03 Aug 2020
The 2020 Medical Training Survey (MTS) will track the impact of COVID-19 on medical training, through the eyes of doctors in training.
The MTS will open in early August in line with the annual medical registration renewal period.
The MTS is a longitudinal survey that tracks the quality of medical training. In 2020, there are questions about the impact of the COVID-19 pandemic on medical training.
Questions about the culture of medicine have also been updated to provide a clearer picture of issues around bullying, harassment and discrimination. Otherwise, the bulk of the questions will be the same as in 2019, enabling year on year comparisons.
All 2020 questions and the 2019 results are available online at https://medicaltrainingsurvey.gov.au/. Results are detailed in reports by specialty and geography and an online data-dashboard enables users to create tailored reports.
Results from the 2019 and 2020 surveys will start to build a strong evidence base about the quality of training in Australia. Year on year results will, over time, fill gaps in reportable data caused by privacy protections and small numbers of trainees in some areas.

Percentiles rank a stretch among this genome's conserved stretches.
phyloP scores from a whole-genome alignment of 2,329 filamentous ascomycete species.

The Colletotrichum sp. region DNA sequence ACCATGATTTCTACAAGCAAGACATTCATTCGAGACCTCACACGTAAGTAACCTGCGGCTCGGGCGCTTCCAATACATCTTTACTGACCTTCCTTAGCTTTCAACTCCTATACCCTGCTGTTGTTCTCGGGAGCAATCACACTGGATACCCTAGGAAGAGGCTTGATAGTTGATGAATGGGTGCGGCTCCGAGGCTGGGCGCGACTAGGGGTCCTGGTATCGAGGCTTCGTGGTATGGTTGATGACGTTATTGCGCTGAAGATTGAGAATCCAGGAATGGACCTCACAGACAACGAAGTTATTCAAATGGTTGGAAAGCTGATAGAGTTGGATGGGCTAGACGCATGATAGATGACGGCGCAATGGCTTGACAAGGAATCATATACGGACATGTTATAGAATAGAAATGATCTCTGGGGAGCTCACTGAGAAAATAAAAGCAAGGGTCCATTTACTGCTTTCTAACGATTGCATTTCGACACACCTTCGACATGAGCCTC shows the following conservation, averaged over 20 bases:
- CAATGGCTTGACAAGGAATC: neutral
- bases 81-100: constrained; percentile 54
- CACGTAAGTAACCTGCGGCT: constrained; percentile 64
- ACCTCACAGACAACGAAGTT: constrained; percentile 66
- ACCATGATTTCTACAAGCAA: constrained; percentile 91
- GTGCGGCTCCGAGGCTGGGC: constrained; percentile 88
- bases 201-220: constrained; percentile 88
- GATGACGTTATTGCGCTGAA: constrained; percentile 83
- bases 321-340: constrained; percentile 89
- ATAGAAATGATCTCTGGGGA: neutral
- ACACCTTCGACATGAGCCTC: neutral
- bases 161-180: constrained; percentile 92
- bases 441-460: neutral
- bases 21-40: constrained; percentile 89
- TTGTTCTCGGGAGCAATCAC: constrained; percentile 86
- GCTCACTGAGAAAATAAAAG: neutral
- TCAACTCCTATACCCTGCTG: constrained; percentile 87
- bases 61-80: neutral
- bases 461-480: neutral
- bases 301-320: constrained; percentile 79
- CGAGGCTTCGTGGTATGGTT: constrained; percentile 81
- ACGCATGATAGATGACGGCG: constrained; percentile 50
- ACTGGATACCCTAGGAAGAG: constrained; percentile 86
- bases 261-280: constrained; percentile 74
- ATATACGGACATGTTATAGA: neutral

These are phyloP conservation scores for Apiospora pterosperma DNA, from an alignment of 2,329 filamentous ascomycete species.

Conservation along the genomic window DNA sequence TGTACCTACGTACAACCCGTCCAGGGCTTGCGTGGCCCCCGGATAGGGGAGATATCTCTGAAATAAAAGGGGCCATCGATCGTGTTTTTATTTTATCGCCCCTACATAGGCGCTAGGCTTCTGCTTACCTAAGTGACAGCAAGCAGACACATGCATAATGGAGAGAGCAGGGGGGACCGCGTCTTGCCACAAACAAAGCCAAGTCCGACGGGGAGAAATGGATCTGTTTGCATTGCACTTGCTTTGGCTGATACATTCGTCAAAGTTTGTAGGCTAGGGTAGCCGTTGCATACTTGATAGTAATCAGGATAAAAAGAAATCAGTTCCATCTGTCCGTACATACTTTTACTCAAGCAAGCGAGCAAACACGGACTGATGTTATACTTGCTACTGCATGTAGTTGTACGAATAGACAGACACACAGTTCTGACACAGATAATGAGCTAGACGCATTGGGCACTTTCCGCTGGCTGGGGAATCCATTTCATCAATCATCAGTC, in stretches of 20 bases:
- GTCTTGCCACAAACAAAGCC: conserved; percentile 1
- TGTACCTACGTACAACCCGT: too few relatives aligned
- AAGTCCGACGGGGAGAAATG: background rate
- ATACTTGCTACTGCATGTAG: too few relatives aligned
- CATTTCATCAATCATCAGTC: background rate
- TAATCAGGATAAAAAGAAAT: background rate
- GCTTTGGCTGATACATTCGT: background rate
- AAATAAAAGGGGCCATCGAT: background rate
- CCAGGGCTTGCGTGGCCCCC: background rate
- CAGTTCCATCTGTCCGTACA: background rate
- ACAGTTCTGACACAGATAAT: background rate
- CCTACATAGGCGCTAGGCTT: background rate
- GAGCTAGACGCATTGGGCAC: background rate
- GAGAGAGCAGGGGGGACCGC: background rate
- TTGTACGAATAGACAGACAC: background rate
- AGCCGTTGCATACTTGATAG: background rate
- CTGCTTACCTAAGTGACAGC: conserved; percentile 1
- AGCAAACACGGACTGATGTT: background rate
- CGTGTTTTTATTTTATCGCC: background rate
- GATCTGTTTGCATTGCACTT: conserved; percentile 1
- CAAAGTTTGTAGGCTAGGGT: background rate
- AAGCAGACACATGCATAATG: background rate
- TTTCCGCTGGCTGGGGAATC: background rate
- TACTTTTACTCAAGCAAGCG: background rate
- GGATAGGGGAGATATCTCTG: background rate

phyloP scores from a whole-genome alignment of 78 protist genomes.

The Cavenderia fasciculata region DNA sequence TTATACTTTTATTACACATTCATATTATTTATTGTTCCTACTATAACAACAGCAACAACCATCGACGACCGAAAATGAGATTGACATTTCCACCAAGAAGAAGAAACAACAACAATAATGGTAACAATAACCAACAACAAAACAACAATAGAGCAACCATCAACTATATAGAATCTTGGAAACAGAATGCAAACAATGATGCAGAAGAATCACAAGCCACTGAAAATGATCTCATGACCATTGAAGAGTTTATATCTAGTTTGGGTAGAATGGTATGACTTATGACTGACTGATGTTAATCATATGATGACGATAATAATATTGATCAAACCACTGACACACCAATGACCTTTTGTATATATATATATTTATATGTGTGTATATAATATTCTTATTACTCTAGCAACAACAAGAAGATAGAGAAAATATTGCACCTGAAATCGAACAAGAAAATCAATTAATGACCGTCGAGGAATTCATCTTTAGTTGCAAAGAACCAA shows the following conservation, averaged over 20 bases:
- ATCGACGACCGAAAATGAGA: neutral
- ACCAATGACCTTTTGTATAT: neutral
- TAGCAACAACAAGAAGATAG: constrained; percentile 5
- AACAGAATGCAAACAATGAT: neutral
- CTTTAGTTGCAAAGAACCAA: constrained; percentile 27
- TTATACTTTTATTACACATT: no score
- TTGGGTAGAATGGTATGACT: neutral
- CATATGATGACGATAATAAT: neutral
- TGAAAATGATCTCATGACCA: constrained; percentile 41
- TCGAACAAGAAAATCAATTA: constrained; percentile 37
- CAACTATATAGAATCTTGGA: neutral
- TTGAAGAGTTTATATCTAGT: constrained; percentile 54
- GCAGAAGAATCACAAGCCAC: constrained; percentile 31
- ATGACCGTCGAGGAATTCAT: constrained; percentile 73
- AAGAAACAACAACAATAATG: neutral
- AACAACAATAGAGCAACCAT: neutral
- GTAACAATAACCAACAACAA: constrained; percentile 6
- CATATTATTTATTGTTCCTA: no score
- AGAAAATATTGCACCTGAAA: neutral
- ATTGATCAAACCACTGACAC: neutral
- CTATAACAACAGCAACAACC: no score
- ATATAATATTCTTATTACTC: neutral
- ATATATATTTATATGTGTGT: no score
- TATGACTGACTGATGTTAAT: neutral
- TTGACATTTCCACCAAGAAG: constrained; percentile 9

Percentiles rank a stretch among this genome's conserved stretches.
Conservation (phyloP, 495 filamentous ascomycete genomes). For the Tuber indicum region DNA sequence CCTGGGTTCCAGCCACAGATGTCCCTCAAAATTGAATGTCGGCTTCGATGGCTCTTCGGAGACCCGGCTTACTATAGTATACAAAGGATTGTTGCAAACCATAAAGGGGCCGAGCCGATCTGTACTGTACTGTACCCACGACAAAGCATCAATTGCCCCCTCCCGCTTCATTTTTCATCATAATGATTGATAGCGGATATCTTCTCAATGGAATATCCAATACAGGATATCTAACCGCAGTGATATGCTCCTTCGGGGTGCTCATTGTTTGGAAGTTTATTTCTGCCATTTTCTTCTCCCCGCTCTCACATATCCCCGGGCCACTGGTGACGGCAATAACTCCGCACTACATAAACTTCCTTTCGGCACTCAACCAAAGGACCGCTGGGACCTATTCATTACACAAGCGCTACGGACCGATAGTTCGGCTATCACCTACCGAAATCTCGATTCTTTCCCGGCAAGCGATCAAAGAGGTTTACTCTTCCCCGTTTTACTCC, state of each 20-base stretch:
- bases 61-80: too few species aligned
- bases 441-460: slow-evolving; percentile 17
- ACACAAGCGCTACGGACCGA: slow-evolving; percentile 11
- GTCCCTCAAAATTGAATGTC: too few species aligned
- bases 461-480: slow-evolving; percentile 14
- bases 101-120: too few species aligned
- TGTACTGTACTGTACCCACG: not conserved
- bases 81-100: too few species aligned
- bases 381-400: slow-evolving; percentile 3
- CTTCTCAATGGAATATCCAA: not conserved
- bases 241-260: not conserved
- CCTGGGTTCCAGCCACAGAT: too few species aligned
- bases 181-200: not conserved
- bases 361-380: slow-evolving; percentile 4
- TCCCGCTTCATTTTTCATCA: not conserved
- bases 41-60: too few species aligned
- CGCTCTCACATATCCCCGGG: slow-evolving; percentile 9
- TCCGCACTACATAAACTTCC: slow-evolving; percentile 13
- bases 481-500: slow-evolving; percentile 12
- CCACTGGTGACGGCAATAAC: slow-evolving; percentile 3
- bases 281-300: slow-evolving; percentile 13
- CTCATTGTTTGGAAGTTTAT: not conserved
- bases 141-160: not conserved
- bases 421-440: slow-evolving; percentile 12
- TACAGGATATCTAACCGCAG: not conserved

Headline results from 2019 indicate there’s a lot going well in medical training in Australia. As the evidence base about medical training in Australia strengthens with successive surveys, agencies across the health sector will use the results to continually improve training.
The MTS is designed to promote quality improvement and is supported by trainees and a wide range of health sector stakeholders. Stringent privacy controls make it safe and confidential for trainees to take part.
‘We’re keen to hear from as many trainees as possible about their experience of medical training,’ said Chair of the Medical Board of Australia, Dr Anne Tonkin.
‘We’ve also made some technical adjustments to make it easier for trainees to find the link to the survey and, we hope, take 10 minutes from their busy schedule to share their experience of training,’ Dr Tonkin said.
All doctors in training in Australia can do the survey. This includes interns, hospital medical officers, resident medical officers, non-accredited trainees, postgraduate trainees, principal house officers, registrars, specialist trainees and international medical graduates (with provisional or limited registration). Career medical officers who intend to undertake further postgraduate training in medicine can also participate.
There are five versions of the survey, tailored to different groups of trainees; interns, prevocational and unaccredited trainees, international medical graduates (with provisional or limited registration), specialist GP trainees and specialist non-GP trainees.